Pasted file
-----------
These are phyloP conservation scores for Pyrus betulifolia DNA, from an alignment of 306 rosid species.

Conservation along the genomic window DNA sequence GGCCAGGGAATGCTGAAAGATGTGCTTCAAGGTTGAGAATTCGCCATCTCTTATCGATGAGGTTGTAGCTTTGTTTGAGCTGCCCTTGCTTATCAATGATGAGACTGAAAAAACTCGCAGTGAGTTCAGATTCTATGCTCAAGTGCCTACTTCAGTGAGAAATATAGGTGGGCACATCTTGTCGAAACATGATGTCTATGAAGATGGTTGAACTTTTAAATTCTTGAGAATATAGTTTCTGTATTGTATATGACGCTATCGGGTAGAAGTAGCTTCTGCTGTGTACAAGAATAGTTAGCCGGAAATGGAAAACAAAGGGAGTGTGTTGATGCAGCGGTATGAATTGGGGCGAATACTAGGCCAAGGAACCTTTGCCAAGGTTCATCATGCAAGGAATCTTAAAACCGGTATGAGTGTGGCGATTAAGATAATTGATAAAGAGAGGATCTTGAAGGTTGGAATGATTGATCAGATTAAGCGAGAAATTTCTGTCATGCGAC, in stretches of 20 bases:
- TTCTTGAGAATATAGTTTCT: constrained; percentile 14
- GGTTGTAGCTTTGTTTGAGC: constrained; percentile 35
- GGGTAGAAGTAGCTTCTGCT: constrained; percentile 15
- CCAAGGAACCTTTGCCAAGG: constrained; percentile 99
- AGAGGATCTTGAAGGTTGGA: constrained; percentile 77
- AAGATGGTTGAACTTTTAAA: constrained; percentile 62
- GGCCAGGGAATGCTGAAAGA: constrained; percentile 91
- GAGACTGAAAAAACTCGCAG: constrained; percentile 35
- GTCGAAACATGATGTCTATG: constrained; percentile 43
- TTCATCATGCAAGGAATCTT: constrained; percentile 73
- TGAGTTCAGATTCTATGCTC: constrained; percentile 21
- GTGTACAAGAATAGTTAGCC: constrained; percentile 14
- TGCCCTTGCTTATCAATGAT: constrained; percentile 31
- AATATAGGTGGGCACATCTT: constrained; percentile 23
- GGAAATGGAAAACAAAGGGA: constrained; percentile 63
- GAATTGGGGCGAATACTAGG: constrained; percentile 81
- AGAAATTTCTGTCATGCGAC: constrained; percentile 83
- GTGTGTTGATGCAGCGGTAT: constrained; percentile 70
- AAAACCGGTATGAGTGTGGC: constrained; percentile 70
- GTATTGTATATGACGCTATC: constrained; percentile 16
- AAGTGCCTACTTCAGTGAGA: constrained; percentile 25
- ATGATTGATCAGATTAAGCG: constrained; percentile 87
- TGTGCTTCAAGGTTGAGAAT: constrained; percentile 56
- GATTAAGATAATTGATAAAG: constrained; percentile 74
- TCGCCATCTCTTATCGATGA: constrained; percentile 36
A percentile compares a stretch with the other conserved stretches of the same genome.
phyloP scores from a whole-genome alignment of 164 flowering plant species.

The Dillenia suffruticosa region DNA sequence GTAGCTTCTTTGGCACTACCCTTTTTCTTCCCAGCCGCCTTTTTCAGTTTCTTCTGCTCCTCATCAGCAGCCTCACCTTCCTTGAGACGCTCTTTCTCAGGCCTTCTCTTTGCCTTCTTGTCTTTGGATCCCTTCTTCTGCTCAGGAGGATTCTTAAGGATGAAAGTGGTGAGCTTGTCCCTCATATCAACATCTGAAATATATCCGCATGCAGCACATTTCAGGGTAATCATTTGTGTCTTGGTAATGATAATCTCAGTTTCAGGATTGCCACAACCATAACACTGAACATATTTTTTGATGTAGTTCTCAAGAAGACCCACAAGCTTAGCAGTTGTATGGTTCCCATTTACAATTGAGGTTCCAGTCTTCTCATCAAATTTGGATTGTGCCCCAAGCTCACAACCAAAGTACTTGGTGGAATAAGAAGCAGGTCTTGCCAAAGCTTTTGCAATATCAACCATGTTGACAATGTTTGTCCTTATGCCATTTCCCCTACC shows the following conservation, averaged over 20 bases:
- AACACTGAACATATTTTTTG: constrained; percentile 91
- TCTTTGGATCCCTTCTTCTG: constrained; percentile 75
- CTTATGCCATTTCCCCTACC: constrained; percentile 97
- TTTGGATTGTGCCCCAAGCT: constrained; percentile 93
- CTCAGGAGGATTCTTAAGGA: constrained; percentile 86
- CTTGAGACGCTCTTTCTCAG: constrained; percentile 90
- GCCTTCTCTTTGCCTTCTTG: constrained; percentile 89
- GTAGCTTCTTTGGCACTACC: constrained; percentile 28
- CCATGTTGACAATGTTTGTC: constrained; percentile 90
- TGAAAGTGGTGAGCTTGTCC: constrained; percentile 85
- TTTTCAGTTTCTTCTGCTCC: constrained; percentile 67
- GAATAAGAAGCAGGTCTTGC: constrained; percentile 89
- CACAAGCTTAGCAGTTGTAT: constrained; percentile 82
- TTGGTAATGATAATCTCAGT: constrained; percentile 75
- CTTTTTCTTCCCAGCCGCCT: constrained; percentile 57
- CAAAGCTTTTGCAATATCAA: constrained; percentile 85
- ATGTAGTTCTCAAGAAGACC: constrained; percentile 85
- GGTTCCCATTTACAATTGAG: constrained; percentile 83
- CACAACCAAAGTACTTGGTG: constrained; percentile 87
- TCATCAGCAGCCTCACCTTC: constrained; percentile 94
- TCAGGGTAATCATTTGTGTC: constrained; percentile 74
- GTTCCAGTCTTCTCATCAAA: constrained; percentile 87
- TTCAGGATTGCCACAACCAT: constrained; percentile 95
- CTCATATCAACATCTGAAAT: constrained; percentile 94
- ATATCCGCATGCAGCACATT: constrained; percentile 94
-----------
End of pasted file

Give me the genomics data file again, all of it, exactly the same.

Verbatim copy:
These are phyloP conservation scores for Pyrus betulifolia DNA, from an alignment of 306 rosid species.

Conservation along the genomic window DNA sequence GGCCAGGGAATGCTGAAAGATGTGCTTCAAGGTTGAGAATTCGCCATCTCTTATCGATGAGGTTGTAGCTTTGTTTGAGCTGCCCTTGCTTATCAATGATGAGACTGAAAAAACTCGCAGTGAGTTCAGATTCTATGCTCAAGTGCCTACTTCAGTGAGAAATATAGGTGGGCACATCTTGTCGAAACATGATGTCTATGAAGATGGTTGAACTTTTAAATTCTTGAGAATATAGTTTCTGTATTGTATATGACGCTATCGGGTAGAAGTAGCTTCTGCTGTGTACAAGAATAGTTAGCCGGAAATGGAAAACAAAGGGAGTGTGTTGATGCAGCGGTATGAATTGGGGCGAATACTAGGCCAAGGAACCTTTGCCAAGGTTCATCATGCAAGGAATCTTAAAACCGGTATGAGTGTGGCGATTAAGATAATTGATAAAGAGAGGATCTTGAAGGTTGGAATGATTGATCAGATTAAGCGAGAAATTTCTGTCATGCGAC, in stretches of 20 bases:
- TTCTTGAGAATATAGTTTCT: constrained; percentile 14
- GGTTGTAGCTTTGTTTGAGC: constrained; percentile 35
- GGGTAGAAGTAGCTTCTGCT: constrained; percentile 15
- CCAAGGAACCTTTGCCAAGG: constrained; percentile 99
- AGAGGATCTTGAAGGTTGGA: constrained; percentile 77
- AAGATGGTTGAACTTTTAAA: constrained; percentile 62
- GGCCAGGGAATGCTGAAAGA: constrained; percentile 91
- GAGACTGAAAAAACTCGCAG: constrained; percentile 35
- GTCGAAACATGATGTCTATG: constrained; percentile 43
- TTCATCATGCAAGGAATCTT: constrained; percentile 73
- TGAGTTCAGATTCTATGCTC: constrained; percentile 21
- GTGTACAAGAATAGTTAGCC: constrained; percentile 14
- TGCCCTTGCTTATCAATGAT: constrained; percentile 31
- AATATAGGTGGGCACATCTT: constrained; percentile 23
- GGAAATGGAAAACAAAGGGA: constrained; percentile 63
- GAATTGGGGCGAATACTAGG: constrained; percentile 81
- AGAAATTTCTGTCATGCGAC: constrained; percentile 83
- GTGTGTTGATGCAGCGGTAT: constrained; percentile 70
- AAAACCGGTATGAGTGTGGC: constrained; percentile 70
- GTATTGTATATGACGCTATC: constrained; percentile 16
- AAGTGCCTACTTCAGTGAGA: constrained; percentile 25
- ATGATTGATCAGATTAAGCG: constrained; percentile 87
- TGTGCTTCAAGGTTGAGAAT: constrained; percentile 56
- GATTAAGATAATTGATAAAG: constrained; percentile 74
- TCGCCATCTCTTATCGATGA: constrained; percentile 36
A percentile compares a stretch with the other conserved stretches of the same genome.
phyloP scores from a whole-genome alignment of 164 flowering plant species.

The Dillenia suffruticosa region DNA sequence GTAGCTTCTTTGGCACTACCCTTTTTCTTCCCAGCCGCCTTTTTCAGTTTCTTCTGCTCCTCATCAGCAGCCTCACCTTCCTTGAGACGCTCTTTCTCAGGCCTTCTCTTTGCCTTCTTGTCTTTGGATCCCTTCTTCTGCTCAGGAGGATTCTTAAGGATGAAAGTGGTGAGCTTGTCCCTCATATCAACATCTGAAATATATCCGCATGCAGCACATTTCAGGGTAATCATTTGTGTCTTGGTAATGATAATCTCAGTTTCAGGATTGCCACAACCATAACACTGAACATATTTTTTGATGTAGTTCTCAAGAAGACCCACAAGCTTAGCAGTTGTATGGTTCCCATTTACAATTGAGGTTCCAGTCTTCTCATCAAATTTGGATTGTGCCCCAAGCTCACAACCAAAGTACTTGGTGGAATAAGAAGCAGGTCTTGCCAAAGCTTTTGCAATATCAACCATGTTGACAATGTTTGTCCTTATGCCATTTCCCCTACC shows the following conservation, averaged over 20 bases:
- AACACTGAACATATTTTTTG: constrained; percentile 91
- TCTTTGGATCCCTTCTTCTG: constrained; percentile 75
- CTTATGCCATTTCCCCTACC: constrained; percentile 97
- TTTGGATTGTGCCCCAAGCT: constrained; percentile 93
- CTCAGGAGGATTCTTAAGGA: constrained; percentile 86
- CTTGAGACGCTCTTTCTCAG: constrained; percentile 90
- GCCTTCTCTTTGCCTTCTTG: constrained; percentile 89
- GTAGCTTCTTTGGCACTACC: constrained; percentile 28
- CCATGTTGACAATGTTTGTC: constrained; percentile 90
- TGAAAGTGGTGAGCTTGTCC: constrained; percentile 85
- TTTTCAGTTTCTTCTGCTCC: constrained; percentile 67
- GAATAAGAAGCAGGTCTTGC: constrained; percentile 89
- CACAAGCTTAGCAGTTGTAT: constrained; percentile 82
- TTGGTAATGATAATCTCAGT: constrained; percentile 75
- CTTTTTCTTCCCAGCCGCCT: constrained; percentile 57
- CAAAGCTTTTGCAATATCAA: constrained; percentile 85
- ATGTAGTTCTCAAGAAGACC: constrained; percentile 85
- GGTTCCCATTTACAATTGAG: constrained; percentile 83
- CACAACCAAAGTACTTGGTG: constrained; percentile 87
- TCATCAGCAGCCTCACCTTC: constrained; percentile 94
- TCAGGGTAATCATTTGTGTC: constrained; percentile 74
- GTTCCAGTCTTCTCATCAAA: constrained; percentile 87
- TTCAGGATTGCCACAACCAT: constrained; percentile 95
- CTCATATCAACATCTGAAAT: constrained; percentile 94
- ATATCCGCATGCAGCACATT: constrained; percentile 94